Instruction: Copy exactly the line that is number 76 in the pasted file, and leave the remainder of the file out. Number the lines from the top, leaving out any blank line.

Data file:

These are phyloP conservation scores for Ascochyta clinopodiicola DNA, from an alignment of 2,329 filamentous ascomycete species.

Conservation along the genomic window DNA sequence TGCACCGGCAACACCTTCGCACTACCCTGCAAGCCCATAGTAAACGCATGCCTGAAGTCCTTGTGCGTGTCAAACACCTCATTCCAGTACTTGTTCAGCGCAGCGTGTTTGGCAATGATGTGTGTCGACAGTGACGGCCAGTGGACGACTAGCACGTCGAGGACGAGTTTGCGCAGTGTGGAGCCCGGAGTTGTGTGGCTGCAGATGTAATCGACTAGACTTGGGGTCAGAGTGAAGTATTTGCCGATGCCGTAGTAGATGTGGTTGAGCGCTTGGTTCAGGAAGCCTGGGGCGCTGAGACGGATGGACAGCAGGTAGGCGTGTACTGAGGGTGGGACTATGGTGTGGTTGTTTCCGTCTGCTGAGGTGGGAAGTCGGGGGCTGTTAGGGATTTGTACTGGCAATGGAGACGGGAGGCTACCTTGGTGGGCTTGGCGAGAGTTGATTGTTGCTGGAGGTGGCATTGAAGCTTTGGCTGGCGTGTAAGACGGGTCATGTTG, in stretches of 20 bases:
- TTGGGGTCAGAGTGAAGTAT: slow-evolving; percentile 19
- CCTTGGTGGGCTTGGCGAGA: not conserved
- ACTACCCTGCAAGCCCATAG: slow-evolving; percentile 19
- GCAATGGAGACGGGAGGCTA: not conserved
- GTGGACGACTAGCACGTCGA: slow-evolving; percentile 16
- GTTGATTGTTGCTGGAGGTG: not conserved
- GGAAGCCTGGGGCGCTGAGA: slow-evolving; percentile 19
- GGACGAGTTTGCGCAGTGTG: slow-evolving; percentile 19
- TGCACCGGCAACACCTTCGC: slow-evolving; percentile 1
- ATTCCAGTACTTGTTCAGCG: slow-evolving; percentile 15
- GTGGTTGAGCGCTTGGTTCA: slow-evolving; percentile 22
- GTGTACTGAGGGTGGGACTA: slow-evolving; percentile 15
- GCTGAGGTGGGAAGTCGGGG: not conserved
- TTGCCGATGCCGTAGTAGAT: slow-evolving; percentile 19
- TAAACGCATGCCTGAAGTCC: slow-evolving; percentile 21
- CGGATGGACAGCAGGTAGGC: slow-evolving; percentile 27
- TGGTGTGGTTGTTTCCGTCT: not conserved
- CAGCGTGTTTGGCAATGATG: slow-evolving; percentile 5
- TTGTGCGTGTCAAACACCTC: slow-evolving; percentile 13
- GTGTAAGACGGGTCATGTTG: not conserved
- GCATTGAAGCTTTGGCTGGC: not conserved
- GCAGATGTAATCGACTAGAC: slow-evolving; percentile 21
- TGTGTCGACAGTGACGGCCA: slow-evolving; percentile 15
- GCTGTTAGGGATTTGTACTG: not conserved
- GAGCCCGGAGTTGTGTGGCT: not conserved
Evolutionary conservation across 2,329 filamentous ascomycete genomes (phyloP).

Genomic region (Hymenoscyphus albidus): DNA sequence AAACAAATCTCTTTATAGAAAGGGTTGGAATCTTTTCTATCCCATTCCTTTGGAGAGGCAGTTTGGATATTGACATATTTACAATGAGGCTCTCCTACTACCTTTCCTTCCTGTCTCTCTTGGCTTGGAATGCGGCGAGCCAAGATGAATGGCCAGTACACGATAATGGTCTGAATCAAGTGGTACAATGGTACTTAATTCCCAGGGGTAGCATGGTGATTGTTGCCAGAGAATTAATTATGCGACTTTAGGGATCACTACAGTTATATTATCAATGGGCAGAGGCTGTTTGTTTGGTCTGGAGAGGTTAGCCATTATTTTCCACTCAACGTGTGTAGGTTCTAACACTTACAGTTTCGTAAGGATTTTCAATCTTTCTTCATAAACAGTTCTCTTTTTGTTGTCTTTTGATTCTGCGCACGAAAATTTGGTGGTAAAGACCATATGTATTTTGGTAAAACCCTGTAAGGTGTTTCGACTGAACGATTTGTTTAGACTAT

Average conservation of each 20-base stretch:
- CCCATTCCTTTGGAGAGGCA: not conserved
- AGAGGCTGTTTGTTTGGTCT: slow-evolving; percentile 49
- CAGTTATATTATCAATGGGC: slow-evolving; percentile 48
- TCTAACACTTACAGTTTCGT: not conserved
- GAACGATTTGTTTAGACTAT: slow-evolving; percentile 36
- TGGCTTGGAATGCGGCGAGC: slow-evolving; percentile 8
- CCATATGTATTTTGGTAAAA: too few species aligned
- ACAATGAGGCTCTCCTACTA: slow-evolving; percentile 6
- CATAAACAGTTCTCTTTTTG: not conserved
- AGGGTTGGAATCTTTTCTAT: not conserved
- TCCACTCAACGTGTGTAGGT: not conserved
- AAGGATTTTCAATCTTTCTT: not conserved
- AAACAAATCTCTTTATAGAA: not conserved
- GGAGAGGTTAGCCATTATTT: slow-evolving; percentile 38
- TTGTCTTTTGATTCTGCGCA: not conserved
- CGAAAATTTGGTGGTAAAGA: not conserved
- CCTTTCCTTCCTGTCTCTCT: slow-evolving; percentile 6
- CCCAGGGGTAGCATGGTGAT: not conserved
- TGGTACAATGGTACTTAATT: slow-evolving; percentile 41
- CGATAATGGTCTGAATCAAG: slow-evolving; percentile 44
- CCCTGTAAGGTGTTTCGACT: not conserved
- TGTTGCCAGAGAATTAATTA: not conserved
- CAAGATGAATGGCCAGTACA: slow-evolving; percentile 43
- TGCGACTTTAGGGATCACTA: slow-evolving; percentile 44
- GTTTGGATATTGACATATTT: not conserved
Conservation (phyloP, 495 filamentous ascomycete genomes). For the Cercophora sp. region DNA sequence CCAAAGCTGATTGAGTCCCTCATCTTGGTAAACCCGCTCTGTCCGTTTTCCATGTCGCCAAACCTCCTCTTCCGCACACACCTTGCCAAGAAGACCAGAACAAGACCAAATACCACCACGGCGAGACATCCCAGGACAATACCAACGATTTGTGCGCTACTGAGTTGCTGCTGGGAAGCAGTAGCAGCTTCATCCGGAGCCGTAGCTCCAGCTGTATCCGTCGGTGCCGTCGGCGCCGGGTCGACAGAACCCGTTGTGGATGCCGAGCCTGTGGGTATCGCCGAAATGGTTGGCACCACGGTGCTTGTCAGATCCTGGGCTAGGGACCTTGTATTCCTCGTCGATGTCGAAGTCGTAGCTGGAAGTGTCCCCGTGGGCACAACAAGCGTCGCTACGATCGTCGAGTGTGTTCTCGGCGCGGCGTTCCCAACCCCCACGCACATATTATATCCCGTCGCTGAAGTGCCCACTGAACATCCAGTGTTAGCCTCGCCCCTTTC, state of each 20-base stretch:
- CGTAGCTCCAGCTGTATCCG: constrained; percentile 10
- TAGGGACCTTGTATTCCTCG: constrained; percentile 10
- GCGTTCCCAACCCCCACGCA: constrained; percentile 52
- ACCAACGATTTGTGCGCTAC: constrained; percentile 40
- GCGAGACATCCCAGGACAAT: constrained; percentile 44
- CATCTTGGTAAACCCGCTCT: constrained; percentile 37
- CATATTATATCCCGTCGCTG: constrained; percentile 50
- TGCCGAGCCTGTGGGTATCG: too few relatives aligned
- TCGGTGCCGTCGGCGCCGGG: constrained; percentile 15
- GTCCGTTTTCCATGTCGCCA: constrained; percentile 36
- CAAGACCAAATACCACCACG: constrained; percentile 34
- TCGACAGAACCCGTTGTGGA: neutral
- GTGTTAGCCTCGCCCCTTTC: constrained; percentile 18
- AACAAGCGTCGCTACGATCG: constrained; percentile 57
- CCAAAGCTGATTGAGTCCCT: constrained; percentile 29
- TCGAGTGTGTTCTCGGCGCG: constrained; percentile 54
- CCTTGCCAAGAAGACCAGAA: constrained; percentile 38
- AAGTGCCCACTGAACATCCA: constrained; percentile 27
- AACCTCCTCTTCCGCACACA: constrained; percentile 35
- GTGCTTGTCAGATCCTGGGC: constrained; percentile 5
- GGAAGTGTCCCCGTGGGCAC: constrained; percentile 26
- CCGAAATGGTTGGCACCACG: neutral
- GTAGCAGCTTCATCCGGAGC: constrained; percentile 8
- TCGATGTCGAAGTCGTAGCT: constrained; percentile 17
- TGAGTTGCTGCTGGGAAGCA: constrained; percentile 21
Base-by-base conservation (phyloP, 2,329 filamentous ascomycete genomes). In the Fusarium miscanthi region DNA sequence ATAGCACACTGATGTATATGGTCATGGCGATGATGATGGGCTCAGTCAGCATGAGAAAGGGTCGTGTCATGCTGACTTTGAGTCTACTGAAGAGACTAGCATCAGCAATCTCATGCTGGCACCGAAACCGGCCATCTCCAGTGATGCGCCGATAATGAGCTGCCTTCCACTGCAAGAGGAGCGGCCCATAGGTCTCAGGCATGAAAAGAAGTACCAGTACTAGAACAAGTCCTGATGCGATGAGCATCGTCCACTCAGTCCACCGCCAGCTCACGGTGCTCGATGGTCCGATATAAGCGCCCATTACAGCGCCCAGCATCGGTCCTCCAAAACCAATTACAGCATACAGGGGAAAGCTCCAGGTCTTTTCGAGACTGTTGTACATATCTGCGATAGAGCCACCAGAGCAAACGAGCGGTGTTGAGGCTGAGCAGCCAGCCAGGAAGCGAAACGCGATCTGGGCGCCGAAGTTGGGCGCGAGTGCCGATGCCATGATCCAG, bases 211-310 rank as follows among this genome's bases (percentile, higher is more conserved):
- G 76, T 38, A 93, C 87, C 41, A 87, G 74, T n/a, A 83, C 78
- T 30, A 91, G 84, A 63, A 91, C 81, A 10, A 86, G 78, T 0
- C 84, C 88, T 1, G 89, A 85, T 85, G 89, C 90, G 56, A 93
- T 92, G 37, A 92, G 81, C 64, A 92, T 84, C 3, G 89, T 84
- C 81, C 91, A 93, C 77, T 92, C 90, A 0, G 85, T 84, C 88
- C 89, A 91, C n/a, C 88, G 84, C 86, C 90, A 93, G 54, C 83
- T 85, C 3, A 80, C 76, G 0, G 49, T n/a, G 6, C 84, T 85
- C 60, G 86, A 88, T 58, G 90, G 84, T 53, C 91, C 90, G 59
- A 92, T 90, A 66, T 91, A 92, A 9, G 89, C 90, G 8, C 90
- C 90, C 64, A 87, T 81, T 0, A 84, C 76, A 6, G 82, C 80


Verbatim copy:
- GTGCTTGTCAGATCCTGGGC: constrained; percentile 5